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Why are millennials killing everything?

Why are millennials killing everything?

Every other day it seems that millennials (born between 1981 and 1996) are accused of “killing” something. But are they really changing the culture more than any other generation before them? “Every generation engages in a process of looking at the world around them, seeing what’s there that they want to continue and where they want to refocus,” says culinary historian and Root Kitchens founder Julia Skinner. Millennials may simply be getting blamed for the natural order of how things change and because they are soon to be the largest generation, their effects are readily apparent. Yet, “millennials aren’t killing industries; industries have failed to adapt,” says Rachel Flehinger, principal of the US ‘Adulting School’ in Maine, which teaches twenty-somethings life skills like meal planning, home repair and personal finance.

Hating on millennials has become so popular that headlines pointing out trends in their choices have also become irresistible click-bait. “Because we all live in a much more connected world than before, I wonder if we’re having these conversations around ‘killing’ stuff just because we’re more aware of the shifts in our collective environment and are aware of them in real-time,” Skinner says. “For me, having the conversation of people ‘killing’ certain products focuses on the wrong things – instead of looking at what is happening, I’m interested in why people make the choices they do. What cultural contexts are informing their choices?” Let’s take a look.

Napkins

Napkins

Oh, those lazy millennials, so lacking in table manners everyone should know by now. For example, they believe there’s no point in buying napkins when you can just use paper towels – don’t they work just as well? Fair point, but many criticised millennials for killing the napkin industry when one study, as reported by the Washington Post, found that only 56 percent of those surveyed bought napkins in the past six months, but 86 percent bought paper towels. Sure, paper towels are less formal, but millennials just don’t go in for formality: Instead, for them, convenience is key.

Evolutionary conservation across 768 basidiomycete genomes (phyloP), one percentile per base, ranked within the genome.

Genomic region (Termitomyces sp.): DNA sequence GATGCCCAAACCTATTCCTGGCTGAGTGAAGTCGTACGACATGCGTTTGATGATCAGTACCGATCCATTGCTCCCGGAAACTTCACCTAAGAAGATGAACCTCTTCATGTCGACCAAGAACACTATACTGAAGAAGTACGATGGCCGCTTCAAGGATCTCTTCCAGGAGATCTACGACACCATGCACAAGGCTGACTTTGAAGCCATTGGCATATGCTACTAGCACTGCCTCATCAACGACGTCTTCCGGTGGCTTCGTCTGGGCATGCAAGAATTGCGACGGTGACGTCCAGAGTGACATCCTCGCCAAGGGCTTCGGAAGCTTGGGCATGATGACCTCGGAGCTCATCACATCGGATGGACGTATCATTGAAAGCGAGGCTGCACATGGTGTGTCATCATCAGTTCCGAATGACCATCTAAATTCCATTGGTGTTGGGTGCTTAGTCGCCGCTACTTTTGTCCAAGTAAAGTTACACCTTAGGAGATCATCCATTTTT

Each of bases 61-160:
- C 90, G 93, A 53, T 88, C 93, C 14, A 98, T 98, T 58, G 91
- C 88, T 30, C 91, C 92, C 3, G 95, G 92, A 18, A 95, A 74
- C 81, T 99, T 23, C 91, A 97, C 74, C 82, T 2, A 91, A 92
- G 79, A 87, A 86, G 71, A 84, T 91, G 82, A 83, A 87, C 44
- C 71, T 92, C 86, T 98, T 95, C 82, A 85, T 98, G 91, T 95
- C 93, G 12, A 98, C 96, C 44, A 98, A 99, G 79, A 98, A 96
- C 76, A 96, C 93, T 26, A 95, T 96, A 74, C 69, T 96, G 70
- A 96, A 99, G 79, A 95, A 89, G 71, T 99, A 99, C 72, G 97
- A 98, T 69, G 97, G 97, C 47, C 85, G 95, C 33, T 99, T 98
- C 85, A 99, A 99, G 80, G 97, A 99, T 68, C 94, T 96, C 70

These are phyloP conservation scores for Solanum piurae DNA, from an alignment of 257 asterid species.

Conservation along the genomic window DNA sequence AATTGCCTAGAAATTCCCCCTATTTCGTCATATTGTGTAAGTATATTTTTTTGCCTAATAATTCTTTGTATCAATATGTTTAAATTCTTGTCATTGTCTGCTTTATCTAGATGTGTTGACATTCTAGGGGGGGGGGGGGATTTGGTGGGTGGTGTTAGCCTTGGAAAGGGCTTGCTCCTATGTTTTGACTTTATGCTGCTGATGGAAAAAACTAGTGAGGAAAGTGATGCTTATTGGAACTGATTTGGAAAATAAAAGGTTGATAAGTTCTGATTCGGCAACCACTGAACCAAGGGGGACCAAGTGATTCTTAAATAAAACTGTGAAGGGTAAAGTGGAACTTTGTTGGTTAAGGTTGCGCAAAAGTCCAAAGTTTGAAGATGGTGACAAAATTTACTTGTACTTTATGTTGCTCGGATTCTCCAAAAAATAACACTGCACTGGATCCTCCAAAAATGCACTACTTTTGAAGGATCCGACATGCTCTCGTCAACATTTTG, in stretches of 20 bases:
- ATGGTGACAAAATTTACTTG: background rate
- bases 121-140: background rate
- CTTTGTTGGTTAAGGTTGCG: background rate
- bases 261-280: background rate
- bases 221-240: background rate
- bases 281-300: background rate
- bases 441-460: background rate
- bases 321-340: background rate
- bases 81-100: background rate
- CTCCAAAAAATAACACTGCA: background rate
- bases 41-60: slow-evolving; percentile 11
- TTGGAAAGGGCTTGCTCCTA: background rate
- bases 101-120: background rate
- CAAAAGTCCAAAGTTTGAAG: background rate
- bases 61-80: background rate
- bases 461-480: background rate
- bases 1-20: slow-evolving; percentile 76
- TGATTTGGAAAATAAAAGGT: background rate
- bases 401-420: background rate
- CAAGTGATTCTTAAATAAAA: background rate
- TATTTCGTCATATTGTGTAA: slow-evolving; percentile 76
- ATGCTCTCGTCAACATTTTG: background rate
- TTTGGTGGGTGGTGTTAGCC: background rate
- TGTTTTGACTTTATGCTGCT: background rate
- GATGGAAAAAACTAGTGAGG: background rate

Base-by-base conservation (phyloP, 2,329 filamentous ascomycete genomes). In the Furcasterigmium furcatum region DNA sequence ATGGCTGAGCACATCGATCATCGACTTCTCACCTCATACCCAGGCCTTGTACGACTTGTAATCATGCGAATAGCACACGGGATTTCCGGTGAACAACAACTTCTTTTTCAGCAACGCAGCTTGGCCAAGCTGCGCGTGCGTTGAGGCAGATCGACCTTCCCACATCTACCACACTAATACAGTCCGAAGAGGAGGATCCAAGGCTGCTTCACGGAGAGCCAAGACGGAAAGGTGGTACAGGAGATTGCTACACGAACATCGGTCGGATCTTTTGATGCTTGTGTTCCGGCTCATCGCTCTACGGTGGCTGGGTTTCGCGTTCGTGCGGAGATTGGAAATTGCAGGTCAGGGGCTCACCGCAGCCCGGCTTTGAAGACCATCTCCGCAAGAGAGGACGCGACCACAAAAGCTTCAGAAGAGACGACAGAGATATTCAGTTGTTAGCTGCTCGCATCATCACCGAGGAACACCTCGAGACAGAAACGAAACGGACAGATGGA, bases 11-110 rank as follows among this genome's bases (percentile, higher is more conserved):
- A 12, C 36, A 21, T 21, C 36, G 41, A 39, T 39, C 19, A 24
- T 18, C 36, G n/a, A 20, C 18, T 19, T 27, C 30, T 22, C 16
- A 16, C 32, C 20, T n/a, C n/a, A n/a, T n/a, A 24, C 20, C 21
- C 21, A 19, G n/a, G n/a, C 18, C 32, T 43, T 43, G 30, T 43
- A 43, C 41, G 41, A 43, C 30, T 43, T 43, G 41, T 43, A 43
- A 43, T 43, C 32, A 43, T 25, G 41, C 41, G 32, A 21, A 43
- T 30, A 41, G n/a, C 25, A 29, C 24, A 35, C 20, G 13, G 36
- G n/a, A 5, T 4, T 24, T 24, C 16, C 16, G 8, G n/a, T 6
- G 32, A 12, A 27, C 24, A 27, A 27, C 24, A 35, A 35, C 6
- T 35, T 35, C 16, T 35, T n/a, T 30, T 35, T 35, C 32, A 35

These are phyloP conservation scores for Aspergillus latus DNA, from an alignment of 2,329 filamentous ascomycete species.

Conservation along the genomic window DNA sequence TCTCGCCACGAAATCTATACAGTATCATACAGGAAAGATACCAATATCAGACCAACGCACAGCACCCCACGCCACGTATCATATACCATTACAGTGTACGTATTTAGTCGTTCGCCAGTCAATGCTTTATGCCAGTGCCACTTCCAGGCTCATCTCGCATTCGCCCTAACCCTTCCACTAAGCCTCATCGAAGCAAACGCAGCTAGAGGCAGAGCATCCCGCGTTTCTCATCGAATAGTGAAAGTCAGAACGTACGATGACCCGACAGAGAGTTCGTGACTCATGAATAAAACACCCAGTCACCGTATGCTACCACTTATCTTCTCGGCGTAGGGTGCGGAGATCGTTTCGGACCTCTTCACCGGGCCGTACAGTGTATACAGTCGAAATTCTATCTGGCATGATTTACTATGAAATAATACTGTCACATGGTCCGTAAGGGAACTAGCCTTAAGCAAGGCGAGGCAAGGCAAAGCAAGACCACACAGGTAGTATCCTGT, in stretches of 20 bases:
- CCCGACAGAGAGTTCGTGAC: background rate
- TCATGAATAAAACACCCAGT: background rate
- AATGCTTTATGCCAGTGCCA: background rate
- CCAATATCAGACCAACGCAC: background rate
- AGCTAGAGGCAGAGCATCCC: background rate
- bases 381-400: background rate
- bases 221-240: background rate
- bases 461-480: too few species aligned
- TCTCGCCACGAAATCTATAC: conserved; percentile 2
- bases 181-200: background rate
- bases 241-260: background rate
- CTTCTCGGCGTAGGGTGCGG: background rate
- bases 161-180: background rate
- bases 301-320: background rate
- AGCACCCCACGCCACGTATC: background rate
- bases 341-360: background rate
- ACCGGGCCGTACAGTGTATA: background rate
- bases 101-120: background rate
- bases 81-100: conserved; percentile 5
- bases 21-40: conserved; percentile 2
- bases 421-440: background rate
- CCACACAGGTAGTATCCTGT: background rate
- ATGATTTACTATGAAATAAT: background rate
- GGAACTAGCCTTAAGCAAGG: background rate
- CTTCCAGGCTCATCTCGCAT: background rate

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Formal dress codes

Formal dress codes

Speaking of formality, we’re not living in Downton Abbey – no one of any generation gets formally dressed for dinner anymore. Even at work, formal attire has been in flux since women entered the workforce in the 1920s. Although today some industries still require a suit, most others are decidedly less formal, throwing off the controlling dress codes of the past to allow for more personality and creativity to show through. According to one survey, 40 percent of millennials look to Facebook founder Mark Zuckerberg, famous for wearing hoodies, jeans and T-shirts, as their business role model. Millennials are changing the workplace and everyone’s better off for it. Ironically, though, new expectations might mean you’ll still be judged on your work attire – just now, it’s based on your clothes’ “cool” factor.